CANDELS: Elevated Black Hole Growth in the Progenitors of Compact Quiescent Galaxies at z ∼ 2

Dale D. Kocevski, Guillermo Barro, S.~M. Faber, Avishai Dekel, Rachel S. Somerville, Joshua A. Young, Christina C. Williams, Daniel H. McIntosh, Antonis Georgakakis, Guenther Hasinger, Kirpal Nandra, Francesca Civano, David M. Alexander, Omar Almaini, Christopher J. Conselice, Jennifer L. Donley, Harry C. Ferguson, Mauro Giavalisco, Norman A. Grogin, Nimish P. HathiMatthew Hawkins, Anton M. Koekemoer, David C. Koo, Elizabeth J. McGrath, Bahram Mobasher, Pablo G. Pérez-González, Janine Pforr, Joel R. Primack, Paola Santini, Mauro Stefanon, Jonathan R. Trump, Arjen van der Wel, Stijn Wuyts, Haojing Yan

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We examine the fraction of massive (M M ∗ > 1010) compact star-forming galaxies (cSFGs) that host an active galactic nucleus (AGN) at z ∼ 2. These cSFGs are likely the direct progenitors of the compact quiescent galaxies observed at this epoch, which are the first population of passive galaxies to appear in large numbers in the early Universe. We identify cSFGs that host an AGN using a combination of Hubble WFC3 imaging and Chandra X-ray observations in four fields: the Chandra Deep Fields, the Extended Groth Strip, and the UKIDSS Ultra Deep Survey field. We find that 39.2 % - +3.6 3.9 (65/166) of cSFGs at 1.4 3.0 < z < host an X-ray detected AGN. This fraction is 3.2 times higher than the incidence of AGN in extended star-forming galaxies with similar masses at these redshifts. This difference is significant at the 6.2s level. Our results are consistent with models in which cSFGs are formed through a dissipative contraction that triggers a compact starburst and concurrent growth of the central black hole. We also discuss our findings in the context of cosmological galaxy evolution simulations that require feedback energy to rapidly quench cSFGs. We show that the AGN fraction peaks precisely where energy injection is needed to reproduce the decline in the number density of cSFGs with redshift. Our results suggest that the first abundant population of massive quenched galaxies emerged directly following a phase of elevated supermassive black hole growth and further hints at a possible connection between AGN and the rapid quenching of star formation in these galaxies.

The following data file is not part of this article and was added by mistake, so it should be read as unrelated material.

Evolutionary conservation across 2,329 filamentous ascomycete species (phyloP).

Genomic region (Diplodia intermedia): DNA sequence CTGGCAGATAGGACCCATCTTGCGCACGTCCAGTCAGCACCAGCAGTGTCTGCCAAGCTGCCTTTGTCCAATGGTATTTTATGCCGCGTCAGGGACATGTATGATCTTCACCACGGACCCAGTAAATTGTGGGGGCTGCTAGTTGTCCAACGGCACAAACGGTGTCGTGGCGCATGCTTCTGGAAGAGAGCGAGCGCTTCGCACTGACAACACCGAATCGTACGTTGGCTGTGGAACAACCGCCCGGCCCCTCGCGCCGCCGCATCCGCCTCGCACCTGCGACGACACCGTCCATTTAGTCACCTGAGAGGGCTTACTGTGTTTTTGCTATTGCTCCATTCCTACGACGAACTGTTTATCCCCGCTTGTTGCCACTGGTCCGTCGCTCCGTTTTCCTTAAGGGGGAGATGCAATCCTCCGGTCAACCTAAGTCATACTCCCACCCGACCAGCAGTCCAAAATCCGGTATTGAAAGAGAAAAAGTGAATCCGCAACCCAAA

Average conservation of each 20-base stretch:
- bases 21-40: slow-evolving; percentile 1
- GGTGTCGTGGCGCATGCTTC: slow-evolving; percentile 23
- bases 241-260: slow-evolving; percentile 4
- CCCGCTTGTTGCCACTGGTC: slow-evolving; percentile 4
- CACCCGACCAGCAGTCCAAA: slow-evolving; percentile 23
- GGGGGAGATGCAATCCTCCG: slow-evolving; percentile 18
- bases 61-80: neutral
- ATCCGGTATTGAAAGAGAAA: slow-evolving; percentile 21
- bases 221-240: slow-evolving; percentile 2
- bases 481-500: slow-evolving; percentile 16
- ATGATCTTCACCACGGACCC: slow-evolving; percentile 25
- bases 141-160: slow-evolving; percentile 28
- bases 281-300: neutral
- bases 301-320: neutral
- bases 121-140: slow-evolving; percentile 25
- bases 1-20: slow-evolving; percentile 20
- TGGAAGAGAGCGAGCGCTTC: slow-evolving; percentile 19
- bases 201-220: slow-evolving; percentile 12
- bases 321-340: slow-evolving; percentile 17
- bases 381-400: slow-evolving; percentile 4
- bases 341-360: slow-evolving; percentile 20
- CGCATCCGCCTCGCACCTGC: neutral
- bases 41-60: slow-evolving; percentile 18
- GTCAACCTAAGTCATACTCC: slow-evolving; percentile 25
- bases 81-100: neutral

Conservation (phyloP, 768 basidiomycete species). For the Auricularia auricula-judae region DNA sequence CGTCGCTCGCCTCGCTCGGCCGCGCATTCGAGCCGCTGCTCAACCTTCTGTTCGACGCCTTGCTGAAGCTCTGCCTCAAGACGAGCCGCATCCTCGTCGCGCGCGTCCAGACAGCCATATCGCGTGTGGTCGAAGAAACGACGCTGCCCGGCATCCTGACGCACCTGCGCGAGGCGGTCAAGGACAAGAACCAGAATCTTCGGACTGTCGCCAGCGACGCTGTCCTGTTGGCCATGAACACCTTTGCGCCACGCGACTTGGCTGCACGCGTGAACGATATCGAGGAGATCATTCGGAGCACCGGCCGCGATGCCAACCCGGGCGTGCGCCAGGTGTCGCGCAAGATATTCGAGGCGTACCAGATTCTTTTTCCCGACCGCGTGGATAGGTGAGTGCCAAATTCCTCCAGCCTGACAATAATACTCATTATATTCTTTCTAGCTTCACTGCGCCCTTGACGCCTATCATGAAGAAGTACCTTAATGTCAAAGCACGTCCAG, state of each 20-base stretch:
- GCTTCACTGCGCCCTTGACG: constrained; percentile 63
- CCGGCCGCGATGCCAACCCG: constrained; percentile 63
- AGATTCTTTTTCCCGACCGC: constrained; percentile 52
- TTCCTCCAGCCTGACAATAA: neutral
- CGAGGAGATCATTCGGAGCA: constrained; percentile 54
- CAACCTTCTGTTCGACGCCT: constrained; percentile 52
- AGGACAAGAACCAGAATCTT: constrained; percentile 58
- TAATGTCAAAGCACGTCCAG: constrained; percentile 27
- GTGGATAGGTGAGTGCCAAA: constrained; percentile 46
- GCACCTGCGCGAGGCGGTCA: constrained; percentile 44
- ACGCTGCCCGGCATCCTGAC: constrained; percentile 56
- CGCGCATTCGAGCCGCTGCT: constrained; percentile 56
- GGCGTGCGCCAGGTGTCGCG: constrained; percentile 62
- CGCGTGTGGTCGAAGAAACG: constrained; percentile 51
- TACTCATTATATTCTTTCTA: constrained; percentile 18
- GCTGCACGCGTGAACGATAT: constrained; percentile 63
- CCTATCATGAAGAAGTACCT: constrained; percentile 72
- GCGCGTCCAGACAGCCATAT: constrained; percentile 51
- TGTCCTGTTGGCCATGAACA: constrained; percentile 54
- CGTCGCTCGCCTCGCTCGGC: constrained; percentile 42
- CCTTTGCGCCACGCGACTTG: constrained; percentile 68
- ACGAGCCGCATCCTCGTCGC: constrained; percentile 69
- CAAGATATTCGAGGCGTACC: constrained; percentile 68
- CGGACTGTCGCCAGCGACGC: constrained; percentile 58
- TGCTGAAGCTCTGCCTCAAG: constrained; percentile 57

Original languageEnglish
Article number112
JournalAstrophysical Journal
Issue number2
Publication statusPublished - 10 Sept 2017


  • galaxies: active
  • galaxies: evolution
  • X-rays: galaxies

ASJC Scopus subject areas

  • Astronomy and Astrophysics
  • Space and Planetary Science


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